The coffee is light in colour, highlighting the most delicate flavours of your premium coffee beans.  

Easy, but hold on. It’s not that simple. Many factors can influence the final taste of your coffee. If the ground is too coarse, the hot water will pour through it quickly and won’t get infused enough. The amount of water and speed of pouring can make it drip too fast or too slow. For this reason, a kettle with a narrow nozzle, also called a gooseneck, is usually used.  

It may look like rocket science, but it’s not that difficult. It is not the fastest way to brew coffee; achieving consistency is a real challenge. The main benefit is that It gives you full control over your coffee. If you are willing to put the effort and time into mastering this home brewing method, you can discover new flavours you wouldn’t even imagine your coffee could have. 

hot water pouring into a cup of black coffee

5. Bean-to-Cup Machines 

To make coffee, we need beans, a brewer and a grinder. The best practice is to grind coffee beans right before brewing to retain their freshness. Bean-to-cup machines store the coffee beans in a container and grind them to order. It will make fresh coffee with the press of a button. Some models like this Delonghi can even froth milk and make an outstanding cappuccino. 

It extracts concentrated shots, similar to espresso, directly into the cup.  

It saves a lot of time and requires just some weekly maintenance. That makes it most suitable for households with busy mornings and high coffee demand.  

a drip from a coffee machine about to fall into a white cup

6. Immersion Brewing  

Ground coffee beans are immersed in hot or cold water for a set period of time. It is a more straightforward and consistent way of brewing than the percolation method. You can pour hot water into a mug with ground coffee. Let it steep for a few minutes, and drink directly. That’s immersion brewing. If you don’t change the grinder settings or timing, the flavour will be 98% the same every time you brew it. 

The coffee brewed this way is somehow less delicate with a more unified flavour. The unique tones will fade away, and most cups taste the same, even when brewed with different beans.  

This brewing method saves time and is probably the easiest to make. If you need mainly morning fuel, that doesn’t require much attention. You may enjoy coffee brewed this way.  

various coffee brewing devices sitting on a wooden bench in a busy kitchen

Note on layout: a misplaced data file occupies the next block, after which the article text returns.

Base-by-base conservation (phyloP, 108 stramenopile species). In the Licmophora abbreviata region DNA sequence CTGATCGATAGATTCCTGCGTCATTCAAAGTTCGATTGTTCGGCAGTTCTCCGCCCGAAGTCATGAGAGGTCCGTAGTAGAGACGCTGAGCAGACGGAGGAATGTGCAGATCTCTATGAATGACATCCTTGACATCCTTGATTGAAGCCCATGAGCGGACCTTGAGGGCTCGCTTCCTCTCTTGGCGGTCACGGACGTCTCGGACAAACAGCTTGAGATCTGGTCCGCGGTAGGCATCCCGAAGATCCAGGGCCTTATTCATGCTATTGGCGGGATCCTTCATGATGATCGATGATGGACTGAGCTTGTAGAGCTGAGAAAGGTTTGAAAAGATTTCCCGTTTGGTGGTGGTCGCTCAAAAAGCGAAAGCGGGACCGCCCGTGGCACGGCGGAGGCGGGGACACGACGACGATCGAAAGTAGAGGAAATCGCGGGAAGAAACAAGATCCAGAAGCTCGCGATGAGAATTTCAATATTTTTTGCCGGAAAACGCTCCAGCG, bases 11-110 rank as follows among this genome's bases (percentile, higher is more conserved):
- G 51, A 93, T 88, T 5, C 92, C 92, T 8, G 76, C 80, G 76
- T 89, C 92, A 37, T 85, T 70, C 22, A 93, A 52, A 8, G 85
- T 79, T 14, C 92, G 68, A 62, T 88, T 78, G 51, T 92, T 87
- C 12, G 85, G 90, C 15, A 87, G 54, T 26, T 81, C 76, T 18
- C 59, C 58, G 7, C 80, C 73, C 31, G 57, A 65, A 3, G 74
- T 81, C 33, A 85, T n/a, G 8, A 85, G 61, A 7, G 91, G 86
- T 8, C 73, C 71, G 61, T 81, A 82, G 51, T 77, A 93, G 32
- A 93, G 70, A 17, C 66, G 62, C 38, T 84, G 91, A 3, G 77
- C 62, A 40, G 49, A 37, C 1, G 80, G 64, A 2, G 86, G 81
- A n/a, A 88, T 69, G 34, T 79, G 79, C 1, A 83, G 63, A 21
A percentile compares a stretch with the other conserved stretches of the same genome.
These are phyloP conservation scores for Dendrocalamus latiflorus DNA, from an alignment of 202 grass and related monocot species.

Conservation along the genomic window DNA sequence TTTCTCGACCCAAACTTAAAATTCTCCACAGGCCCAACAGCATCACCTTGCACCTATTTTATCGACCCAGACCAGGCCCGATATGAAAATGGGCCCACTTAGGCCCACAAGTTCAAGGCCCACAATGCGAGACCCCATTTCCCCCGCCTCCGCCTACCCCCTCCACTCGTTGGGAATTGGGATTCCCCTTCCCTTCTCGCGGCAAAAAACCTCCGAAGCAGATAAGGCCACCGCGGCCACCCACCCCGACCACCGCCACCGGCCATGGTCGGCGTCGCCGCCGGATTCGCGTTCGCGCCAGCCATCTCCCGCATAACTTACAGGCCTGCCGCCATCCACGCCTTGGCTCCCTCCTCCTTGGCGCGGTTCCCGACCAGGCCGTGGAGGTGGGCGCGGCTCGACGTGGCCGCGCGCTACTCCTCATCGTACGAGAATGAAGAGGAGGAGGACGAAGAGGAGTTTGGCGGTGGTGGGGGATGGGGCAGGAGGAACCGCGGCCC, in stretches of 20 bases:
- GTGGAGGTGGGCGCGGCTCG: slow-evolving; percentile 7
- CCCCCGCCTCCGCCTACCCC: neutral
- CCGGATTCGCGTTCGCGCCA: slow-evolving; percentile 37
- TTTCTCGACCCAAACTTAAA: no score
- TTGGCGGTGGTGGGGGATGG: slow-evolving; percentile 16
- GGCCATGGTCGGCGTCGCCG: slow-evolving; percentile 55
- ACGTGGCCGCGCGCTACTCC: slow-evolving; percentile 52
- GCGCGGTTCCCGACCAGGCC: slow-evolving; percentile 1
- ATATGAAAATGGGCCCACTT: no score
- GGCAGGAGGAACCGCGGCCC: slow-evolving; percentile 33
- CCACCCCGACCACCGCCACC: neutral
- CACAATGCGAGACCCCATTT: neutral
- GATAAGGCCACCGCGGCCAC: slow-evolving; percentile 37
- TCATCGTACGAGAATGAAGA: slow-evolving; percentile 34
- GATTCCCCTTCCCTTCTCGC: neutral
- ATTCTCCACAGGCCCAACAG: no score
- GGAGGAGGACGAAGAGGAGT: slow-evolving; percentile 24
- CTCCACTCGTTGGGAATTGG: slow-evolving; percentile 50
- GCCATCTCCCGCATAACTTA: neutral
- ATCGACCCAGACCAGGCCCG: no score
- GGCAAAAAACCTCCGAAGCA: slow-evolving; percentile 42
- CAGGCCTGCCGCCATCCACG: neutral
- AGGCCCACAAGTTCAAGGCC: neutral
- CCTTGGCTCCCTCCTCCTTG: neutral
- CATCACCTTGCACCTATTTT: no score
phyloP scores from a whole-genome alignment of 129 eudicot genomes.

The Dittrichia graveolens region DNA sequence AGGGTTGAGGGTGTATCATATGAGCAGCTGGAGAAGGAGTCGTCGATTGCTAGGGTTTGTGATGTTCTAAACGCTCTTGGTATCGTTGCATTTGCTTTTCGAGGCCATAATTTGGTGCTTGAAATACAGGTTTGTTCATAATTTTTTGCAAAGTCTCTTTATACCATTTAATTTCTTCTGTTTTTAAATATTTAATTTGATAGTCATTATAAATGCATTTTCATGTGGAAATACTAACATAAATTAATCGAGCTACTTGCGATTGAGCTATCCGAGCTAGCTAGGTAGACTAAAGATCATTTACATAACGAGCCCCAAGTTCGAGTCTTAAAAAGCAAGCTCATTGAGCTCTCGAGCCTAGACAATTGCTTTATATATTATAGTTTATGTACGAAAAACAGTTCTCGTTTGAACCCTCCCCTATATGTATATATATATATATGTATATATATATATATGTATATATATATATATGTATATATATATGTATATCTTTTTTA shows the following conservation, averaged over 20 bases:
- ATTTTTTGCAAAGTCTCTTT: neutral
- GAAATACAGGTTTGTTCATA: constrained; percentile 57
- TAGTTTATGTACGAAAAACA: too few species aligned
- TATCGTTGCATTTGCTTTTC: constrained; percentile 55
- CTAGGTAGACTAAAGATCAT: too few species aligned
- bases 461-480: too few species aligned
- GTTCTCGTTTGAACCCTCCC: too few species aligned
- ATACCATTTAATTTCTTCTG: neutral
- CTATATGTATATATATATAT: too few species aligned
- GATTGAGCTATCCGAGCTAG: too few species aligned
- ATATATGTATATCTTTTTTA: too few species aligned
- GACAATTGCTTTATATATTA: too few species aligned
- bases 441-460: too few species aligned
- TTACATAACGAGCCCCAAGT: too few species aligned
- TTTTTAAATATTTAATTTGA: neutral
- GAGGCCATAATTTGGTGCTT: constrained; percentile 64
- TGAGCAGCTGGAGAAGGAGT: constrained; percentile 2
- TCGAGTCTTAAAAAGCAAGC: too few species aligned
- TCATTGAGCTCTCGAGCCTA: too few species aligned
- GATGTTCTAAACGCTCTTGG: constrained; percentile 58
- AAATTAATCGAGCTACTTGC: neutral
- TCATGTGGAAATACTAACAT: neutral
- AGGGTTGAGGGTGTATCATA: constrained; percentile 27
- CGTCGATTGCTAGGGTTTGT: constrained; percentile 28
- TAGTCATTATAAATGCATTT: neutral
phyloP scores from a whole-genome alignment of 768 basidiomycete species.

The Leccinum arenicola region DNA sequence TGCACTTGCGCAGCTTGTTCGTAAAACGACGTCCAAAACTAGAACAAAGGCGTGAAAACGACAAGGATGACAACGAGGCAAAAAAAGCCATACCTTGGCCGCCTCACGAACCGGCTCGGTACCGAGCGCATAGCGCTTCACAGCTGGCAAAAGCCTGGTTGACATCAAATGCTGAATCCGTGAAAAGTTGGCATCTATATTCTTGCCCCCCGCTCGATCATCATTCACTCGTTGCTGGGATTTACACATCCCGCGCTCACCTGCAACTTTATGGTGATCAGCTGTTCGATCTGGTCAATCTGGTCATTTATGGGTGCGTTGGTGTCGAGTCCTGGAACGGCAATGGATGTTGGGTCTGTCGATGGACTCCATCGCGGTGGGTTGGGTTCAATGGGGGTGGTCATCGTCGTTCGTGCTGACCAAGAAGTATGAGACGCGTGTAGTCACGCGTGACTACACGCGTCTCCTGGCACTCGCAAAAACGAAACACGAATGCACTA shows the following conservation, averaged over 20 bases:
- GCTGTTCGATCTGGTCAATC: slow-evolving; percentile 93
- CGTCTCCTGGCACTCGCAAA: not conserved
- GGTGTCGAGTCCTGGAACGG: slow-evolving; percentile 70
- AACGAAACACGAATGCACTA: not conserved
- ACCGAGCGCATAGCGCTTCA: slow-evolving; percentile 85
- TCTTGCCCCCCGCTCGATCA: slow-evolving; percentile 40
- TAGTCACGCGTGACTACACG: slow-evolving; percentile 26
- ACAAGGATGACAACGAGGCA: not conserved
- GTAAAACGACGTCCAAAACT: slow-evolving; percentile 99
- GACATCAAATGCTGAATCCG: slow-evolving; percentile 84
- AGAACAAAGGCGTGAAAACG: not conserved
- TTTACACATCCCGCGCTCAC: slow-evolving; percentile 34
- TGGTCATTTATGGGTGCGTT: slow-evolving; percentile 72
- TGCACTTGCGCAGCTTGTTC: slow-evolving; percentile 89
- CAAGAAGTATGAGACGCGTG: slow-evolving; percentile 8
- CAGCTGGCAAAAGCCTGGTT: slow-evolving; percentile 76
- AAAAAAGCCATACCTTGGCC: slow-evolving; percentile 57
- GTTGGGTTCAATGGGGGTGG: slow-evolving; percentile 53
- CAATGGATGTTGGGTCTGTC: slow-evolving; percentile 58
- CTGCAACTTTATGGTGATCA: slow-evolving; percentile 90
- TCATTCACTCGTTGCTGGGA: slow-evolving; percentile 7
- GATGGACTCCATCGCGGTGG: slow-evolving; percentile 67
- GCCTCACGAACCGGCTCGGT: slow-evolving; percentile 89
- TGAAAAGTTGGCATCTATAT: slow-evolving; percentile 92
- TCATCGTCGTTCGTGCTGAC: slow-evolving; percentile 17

7. French Press 

Each household probably already has one. A glass or stainless steel jug with a plunger on top that works as a filter. Ground coffee is steeped in hot water for a few minutes and then poured into the cup.  

Don’t press the plunger to the bottom from the beginning when you brew coffee using this method. It won’t have enough space to infuse the water consistently. Press it gently at the end of brewing to separate the grounds from the liquid. 

The French press coffee flavour will be consistent but also somewhat uniform. The unique flavours of coffee beans will blend in. Also, the mesh filter will never filter all coffee grounds, leaving the last sip of your cup muddy and bitter.  

French press is also an excellent way to brew loose-leaf tea or to make cold-brew coffee.  

a french press full of freshly brewed coffee

8. Aeropress 

A real gem of immersion brewing, putting more control into your hands. This tube-like brewer consists of an infusing chamber placed on top of a glass or mug. Put your fine ground coffee in and pour hot water. Stir the coffee with a special paddle and cover it with a plunger. Now, gently press the plunger and watch as the coffee is filtered through the microfilter in seconds.  

You can make sweet-tasting coffee with a short infusion or let it steep in the water for longer to make it more bitter.   

It brews great-tasting coffee fast. It gives you some space for tweaking your recipes. The only downside is that it requires specific filters that are not reusable.  

hot water being poured into an Aeropress coffee maker

9. Clever Dripper 

It is as simple as a French press, infusing coffee in water for a few minutes. It looks the same as the percolator-type dripper that we discussed earlier. The only difference is that the bottom is closed and won’t let any coffee drip through it. Place it on a glass or coffee mug when the time is up. The bottom will open using a simple mechanism, and the coffee will be filtered through the paper filter, resulting in a clear cup without any bitter residues at the bottom. 

Brew delicate coffee with the least effort.  

clever dripper

How To Brew Coffee With Milk At Home? 

Milk was originally put in strong coffee to mellow down its bitter flavour. Eventually, it became a morning comfort drink. To dilute the coffee with milk or almond milk, it must be concentrated so it won’t taste bland. The best extraction method is the espresso machine. A Moka pot can do well, too.  

If you drink mostly coffee with milk, consider buying a bean-to-cup machine. Make coffee similar to that of a cafe and save time and money.  

barista making elaborate patterns into a cup of milk coffee

Summing Up 

When deciding on a coffee brewing method, consider first your favourite coffee type and how you usually drink it. Do you prefer dark and strong coffee? Simple latte with milk or a frothy cappuccino? Do you enjoy it at home, reading a book or on the go? 

Be adventurous, try new techniques and experiment with various beans. Who knows, maybe you will become a renowned coffee connoisseur. And don’t forget to try coffee grounds in your cooking, too. 

Chef Jan Dubsky